Quarantine (A Teacup Story)

Day 45.

Day 45 started much the same as Day 44 and Day 43. Both boring days, with no interlude aside from when the food was un-ceremoniously shoved through the access slot next to the door.

Kell stared at the ceiling, focussing on her breathing. She’d spent the first fifteen days of Quarantine being angry, the ten after that being annoyed. Since Day 25, however, she’d managed to come to peace with her situation.

60 days inside the Quarantine.

60 days until it was determined she hadn’t been infected by the Unecron.

60 days until she could still say, with certainty, that she was human.

By Day 45, she had managed to make a little routine. Wait for breakfast to be pushed through the slot, take her suppression drugs and stick her arm into the testing box. Meditate until lunchtime, and then after lunch use her exercise bike to try and keep some level of fitness. Then dinner. Then more meditation. Then exercise. Then sleep.

Then repeat it all again the next day.

Kell kept her eyes shut and her breathing slowed. She focussed her entire attention on each part of her body in turn, her feet, her legs, her torso, her arms, and then her head. It was a dumb test, but she needed to do it to feel like she had some semblance of control over herself.

The bite on her wrist itched. It did every damn day. Barely two centimetres across, three clean puncture wounds and an array of smaller scrapes where the Unecron had bitten her down in the tunnels.

All this for a tiny bite, she thought. She would have thought it was overkill, if she hadn’t been the one who had set up this damn process in the first place. If she hadn’t seen what an Unecron infected human was capable of.

In the old world, they were considered gods. They could call down lightening from the sky or control the elements. They were powerful beyond measure and that was the reason they had been eliminated in the rebellion.

Now, if you got infected, you awaited the same fate as the Originals. Strung up across the Mysvensa Rift by two metal cables and electrocuted to death. Your body was then dropped down into the depths of the planet’s core, dissolved instantly in the lava. There was no grave, no funeral rites, no mourning.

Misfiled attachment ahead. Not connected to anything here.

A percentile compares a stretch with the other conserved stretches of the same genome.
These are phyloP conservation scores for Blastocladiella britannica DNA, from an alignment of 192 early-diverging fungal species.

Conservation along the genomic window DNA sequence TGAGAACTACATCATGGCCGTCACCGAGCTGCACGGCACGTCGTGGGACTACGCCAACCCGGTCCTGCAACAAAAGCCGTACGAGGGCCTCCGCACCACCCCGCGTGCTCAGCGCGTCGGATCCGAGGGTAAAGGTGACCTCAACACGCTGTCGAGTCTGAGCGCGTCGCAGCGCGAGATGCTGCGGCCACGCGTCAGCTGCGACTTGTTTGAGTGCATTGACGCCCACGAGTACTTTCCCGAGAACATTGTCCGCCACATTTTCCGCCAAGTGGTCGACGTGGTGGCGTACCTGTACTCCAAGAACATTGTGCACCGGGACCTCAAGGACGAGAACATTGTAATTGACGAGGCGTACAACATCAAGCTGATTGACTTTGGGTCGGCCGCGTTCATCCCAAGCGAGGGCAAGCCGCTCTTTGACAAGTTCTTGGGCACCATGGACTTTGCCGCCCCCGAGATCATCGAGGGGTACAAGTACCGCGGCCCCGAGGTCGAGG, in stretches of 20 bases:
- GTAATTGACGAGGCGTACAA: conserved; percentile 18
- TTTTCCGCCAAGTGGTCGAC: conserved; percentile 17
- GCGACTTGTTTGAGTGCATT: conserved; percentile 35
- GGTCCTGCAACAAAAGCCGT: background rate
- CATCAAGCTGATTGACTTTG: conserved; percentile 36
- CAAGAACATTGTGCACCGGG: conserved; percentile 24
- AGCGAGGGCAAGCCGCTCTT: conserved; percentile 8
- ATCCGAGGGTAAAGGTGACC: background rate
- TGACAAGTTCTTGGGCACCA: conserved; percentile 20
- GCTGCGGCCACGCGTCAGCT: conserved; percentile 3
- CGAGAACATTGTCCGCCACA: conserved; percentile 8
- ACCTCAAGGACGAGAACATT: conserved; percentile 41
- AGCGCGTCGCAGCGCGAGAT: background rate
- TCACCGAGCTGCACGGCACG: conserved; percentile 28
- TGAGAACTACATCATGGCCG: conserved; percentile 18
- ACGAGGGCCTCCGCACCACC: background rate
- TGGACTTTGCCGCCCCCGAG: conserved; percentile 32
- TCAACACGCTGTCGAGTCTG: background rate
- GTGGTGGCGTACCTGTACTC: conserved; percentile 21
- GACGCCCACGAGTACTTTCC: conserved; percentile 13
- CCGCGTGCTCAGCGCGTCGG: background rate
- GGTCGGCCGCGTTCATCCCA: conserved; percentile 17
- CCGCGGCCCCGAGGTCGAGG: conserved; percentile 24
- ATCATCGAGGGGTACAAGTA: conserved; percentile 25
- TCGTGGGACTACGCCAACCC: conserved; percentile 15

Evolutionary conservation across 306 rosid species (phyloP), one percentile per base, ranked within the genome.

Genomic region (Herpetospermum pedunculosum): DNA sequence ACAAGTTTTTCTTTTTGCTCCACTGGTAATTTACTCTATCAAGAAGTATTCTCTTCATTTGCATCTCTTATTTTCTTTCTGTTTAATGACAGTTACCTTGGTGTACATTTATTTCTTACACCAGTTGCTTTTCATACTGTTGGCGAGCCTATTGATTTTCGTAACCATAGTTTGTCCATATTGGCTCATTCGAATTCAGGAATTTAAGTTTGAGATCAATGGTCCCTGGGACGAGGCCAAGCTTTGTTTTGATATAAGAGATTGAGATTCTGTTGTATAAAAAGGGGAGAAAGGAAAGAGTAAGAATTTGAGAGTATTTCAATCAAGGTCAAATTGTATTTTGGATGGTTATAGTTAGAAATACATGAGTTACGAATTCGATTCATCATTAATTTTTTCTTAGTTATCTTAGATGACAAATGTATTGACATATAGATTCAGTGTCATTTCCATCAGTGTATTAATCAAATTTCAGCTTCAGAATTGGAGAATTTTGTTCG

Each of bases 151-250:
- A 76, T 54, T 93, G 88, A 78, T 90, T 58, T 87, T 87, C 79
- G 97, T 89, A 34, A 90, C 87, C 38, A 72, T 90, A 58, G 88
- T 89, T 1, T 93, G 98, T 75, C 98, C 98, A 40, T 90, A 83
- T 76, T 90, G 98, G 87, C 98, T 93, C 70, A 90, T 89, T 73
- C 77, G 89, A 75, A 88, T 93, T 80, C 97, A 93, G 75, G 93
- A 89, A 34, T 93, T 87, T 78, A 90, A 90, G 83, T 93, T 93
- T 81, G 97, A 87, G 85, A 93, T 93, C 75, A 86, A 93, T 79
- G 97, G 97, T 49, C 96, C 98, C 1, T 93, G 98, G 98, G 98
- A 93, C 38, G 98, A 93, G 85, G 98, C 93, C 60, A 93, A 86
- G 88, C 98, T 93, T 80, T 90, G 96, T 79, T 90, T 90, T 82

You were simply eliminated.

Kell sighed, sitting up on her small bed. It was thin and empty without her husband’s body next to her. Riven had been killed in the attack in the tunnels. Kell hadn’t even been able to wish her husband into the next life because of the damn Unecron bite.

“Prisoner 09-Z,” the voice called over the tannoy system, “your testing.”

Riven had died so that Kell might live. Riv had seen the Unecron bite, and he’d still battled the Corenion to allow the rest of the team to escape.

The rest of the team hadn’t escaped. Just Kell.

Luck, she thought to herself. It had been luck. The lightening that had killed the Corenion had been a fluke.

Nothing more.

Kell slid off her bed, walking over to the small service hatch. On the other side, scientists bustled in green cloth suits that covered their head to toe. No part of their skin was exposed, just in case Kell was indeed infected.

“Morning, Genat,” Kell said, rolling up her sleeve. She thought it was Genat, but she could never really tell. The green cloth suits made them all look like cave frogs.

Genant, if it was him, didn’t reply. He gestured for Kell to put her arm into the tester.

“Nice morning eh?” Kell said, peering through the window to see what breakfast they had for her.